San Marcos Mercury | Local News from San Marcos and Hays County, Texas

July 21st, 2009
San Marcos CISD budgeting small deficit

San Marcos CISD Trustees President Judy Allen, left, and Superintendent Patty Shafer, right, at Monday night’s school board meeting. Staff photo.

By BILL PETERSON
Executive Editor

The San Marcos CISD Board of Trustees kicked off its serious budget deliberations Monday night with a recommendation from the administration to operate at a slight deficit next year while holding the FY 2009-2010 ad valorem tax rate at $1.37 per $100 of taxable value.

Assistant Superintendent Mike Abild told the school board that he would have preferred to present a balanced budget, but indicated that the $301,728 deficit would enable the San Marcos CISD to meet a state mandate calling for each educator (teacher, librarian, counselor, nurse and speech therapist) to receive at least an $800 raise. Indeed, Abild said the budget goes a little beyond that, setting a new minimum salary of $40,000 for beginning teachers in San Marcos CISD, up from $39,200. Abild added that the budget includes minimum pay raises of $1,000 for every experienced educator.

“There was a time in the budget process when I thought that number was going to be a million and a half (dollars),” Abild said, expressing relief that the deficit isn’t as high as he once feared.

Trustees didn’t indicate their views about the budget proposal during Monday night’s workshop. The board will hold a public hearing on Aug. 17 at 6 p.m. with a goal of setting the FY 2010 budget and tax rate on Aug. 18. The board and administration can still tweak the budget and tax rate, which must be set by Sept. 1.

For a number of reasons, no alarm registered in the board room at the San Marcos CISD administrative offices as Abild presented the budget.

For one, the Abild also announced that the district figures to come in $16,129 ahead of budget for the present fiscal year, despite a revenue shortfall of $818,680. Nearly half of that shortfall – $375,000 – results from unmet budget expectations on investment returns, which is a common problem for local governments this year. The district more than made up for the revenue shortfall, reducing expenditures by $834,709. The majority of that cut came in $655,796 of reduced payroll costs.

After budgeting $875,000 in interest earnings for the present fiscal year, the district now expects those earnings to top out at $500,000. But the district is budgeting only $500,000 for interest earnings next year, so a comeback in the financial markets could close the budget gap. Indeed, the administration would present a balanced budget if it assumed the same $875,000 in deposit earnings that it assumed for 2009.

“I guess we could have gone with the $875,000 and hoped for the best,” Abild said.

In addition, the school district holds a fund balance of more than $21 million against an operating budget of barely more than $57 million for FY 2010, so the projected shortfall of $301,728 will not make much of a dent.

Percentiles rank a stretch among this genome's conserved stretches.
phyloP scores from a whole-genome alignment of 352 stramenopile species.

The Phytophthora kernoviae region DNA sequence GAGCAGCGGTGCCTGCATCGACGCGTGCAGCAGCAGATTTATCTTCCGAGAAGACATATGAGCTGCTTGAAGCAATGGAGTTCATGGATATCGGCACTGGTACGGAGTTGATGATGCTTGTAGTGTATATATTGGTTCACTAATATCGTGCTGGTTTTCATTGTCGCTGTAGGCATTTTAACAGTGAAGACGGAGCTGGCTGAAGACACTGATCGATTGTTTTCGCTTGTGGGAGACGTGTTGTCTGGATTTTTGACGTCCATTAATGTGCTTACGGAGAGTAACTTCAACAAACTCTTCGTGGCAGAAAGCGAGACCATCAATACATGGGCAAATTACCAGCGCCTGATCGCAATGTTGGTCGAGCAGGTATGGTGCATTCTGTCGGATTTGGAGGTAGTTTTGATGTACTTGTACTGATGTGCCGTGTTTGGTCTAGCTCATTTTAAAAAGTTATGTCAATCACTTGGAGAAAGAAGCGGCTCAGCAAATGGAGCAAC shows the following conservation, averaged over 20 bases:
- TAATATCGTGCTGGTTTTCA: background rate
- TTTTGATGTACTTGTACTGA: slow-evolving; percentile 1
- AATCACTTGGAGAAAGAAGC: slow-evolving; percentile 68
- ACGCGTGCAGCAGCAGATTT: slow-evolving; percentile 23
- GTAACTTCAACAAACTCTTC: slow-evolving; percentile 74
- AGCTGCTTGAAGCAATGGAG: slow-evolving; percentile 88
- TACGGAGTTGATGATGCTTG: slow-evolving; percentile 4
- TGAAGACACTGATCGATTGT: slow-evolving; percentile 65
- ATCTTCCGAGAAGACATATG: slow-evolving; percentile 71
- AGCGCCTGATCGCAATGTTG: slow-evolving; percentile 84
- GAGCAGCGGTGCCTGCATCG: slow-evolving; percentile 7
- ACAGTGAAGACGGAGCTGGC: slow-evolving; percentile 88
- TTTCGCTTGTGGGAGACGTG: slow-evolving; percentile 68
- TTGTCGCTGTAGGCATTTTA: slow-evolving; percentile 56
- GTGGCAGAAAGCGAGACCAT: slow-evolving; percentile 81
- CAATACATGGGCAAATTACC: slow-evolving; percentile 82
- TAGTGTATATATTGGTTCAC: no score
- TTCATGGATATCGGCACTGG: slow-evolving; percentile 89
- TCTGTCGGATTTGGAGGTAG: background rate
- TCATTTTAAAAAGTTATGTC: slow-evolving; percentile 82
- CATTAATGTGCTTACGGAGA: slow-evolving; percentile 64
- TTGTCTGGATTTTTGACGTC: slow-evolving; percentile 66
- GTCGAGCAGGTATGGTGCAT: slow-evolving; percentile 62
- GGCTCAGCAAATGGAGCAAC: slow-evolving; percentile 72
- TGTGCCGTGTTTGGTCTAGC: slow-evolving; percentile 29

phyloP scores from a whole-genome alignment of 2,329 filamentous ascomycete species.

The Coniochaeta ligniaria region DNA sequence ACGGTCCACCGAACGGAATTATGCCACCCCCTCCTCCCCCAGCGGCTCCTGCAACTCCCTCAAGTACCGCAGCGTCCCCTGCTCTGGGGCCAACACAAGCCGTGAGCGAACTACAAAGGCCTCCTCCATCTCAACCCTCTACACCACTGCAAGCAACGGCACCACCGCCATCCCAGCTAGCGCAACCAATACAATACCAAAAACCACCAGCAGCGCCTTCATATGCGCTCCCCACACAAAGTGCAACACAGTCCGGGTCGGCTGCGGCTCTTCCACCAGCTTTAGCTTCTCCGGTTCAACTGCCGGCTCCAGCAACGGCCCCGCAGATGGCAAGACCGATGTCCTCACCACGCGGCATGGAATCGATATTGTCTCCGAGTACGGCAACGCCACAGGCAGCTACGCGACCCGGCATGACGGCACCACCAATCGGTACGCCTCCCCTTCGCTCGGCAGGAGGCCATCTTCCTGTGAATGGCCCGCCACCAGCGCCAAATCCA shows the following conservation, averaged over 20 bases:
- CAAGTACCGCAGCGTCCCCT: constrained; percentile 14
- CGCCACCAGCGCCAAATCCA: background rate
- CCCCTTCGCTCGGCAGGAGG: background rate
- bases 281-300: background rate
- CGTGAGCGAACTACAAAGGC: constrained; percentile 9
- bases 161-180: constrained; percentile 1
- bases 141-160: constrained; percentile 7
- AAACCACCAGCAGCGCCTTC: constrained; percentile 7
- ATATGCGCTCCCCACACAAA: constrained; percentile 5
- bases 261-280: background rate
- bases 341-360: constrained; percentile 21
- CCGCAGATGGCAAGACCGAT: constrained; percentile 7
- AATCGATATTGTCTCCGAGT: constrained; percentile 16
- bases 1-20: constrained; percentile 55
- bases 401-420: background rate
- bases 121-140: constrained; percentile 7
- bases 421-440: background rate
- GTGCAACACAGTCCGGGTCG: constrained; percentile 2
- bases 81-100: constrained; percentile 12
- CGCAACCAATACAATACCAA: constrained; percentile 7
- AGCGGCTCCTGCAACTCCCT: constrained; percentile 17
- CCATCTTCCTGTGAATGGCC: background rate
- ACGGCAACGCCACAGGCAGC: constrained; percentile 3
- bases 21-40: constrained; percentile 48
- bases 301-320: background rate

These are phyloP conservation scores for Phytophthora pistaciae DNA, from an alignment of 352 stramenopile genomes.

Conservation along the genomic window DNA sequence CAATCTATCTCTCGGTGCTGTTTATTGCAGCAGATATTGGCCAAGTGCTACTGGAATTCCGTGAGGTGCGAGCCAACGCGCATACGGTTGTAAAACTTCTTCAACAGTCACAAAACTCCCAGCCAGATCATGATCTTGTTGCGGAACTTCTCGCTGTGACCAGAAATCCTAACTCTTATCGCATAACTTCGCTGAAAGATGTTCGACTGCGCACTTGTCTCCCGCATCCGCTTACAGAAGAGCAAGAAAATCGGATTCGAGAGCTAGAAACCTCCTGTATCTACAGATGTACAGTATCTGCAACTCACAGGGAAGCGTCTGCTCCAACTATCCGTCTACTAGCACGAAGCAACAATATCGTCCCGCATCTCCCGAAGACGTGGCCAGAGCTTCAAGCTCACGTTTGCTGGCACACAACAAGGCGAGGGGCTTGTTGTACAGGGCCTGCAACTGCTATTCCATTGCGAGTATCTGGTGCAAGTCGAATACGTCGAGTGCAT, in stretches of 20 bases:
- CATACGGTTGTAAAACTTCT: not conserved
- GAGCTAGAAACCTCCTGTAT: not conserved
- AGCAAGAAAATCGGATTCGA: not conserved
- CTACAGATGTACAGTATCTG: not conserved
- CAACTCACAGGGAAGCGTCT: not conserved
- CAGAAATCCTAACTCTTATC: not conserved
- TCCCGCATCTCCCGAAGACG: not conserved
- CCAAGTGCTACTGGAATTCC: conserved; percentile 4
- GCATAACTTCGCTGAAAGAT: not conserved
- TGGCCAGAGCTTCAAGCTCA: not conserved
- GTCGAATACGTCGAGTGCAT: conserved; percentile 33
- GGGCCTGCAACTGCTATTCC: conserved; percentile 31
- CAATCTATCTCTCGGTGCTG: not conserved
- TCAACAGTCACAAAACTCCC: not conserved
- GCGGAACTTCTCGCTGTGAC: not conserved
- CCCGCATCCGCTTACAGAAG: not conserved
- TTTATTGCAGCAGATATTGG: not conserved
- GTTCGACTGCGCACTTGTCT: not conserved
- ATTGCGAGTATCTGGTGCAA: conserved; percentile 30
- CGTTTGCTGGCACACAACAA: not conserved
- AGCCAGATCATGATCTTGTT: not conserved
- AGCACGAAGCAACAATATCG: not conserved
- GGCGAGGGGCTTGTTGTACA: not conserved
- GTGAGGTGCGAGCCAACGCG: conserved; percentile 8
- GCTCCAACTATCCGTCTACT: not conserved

House Bill 3646, passed during the last legislative session, requires teacher salary increases of $800 or each teacher’s share of $60 per WADA (Weighted Average Daily Attendance), whichever is higher. When the WADA formula came up with $915 per teacher in San Marcos, the administration decided to ask the board to provide $1,000 raises. HB 3646 also mandates salary step increases, meaning some teachers will be raised even higher. A teacher entering her 24th year, for example, would receive a $2,200 raise under the budget proposal being considered.

Abild mentioned, to the room’s general pleasure, that the San Marcos CISD’s teacher pay scale was higher in every category than the pay scale in Hays CISD last year. Abild added his confidence that such will remain the case under the new pay scale.

The school administration also announced that the San Marcos CISD is, once again, a Chapter 41 school district, which means it counts as property rich. However, San Marcos CISD isn’t so property rich that it has to make Robin Hood payments that are spread around the state for equalization purposes.

To qualify as property rich, a school district must have $319,500 of property value for each student. Abild said San Marcos CISD should come in around $361,000 of property value per student in FY 2010. However, Robin Hood payments aren’t required unless a school district has $476,500 of property value per student, or it raises its property tax rate on the Maintenance and Operations (M&O) side above $1.06. The San Marcos CISD is holding its M&O rate at $1.04.

As he ran through the budget, Abild expressed concern that the school district will continue to struggle at raising teacher pay without dipping into fund reserves. However, he said, the district could soon find a way.

Abild said the school district’s debt service will decrease by $640,000 in FY 2011, adding that the decrease would allow a reduction of two cents on the Interest and Sinking (I&S) rate, which stands to remain at 33 cents in FY 2010. Abild said the board could consider reducing that debt service tax rate to 31 cents in FY 2011, then increasing the M&O side to $1.06. At $1.06, the district could bring in that much more money for operations without having to kick in for Robin Hood.

The overall proposed budget for the San Marcos CISD in 2009-2010 comes to $71,145,601, of which $57,045,650 is for operations, $10,685,239 would cover debt service and $3,414,712 would cover child nutrition programs.

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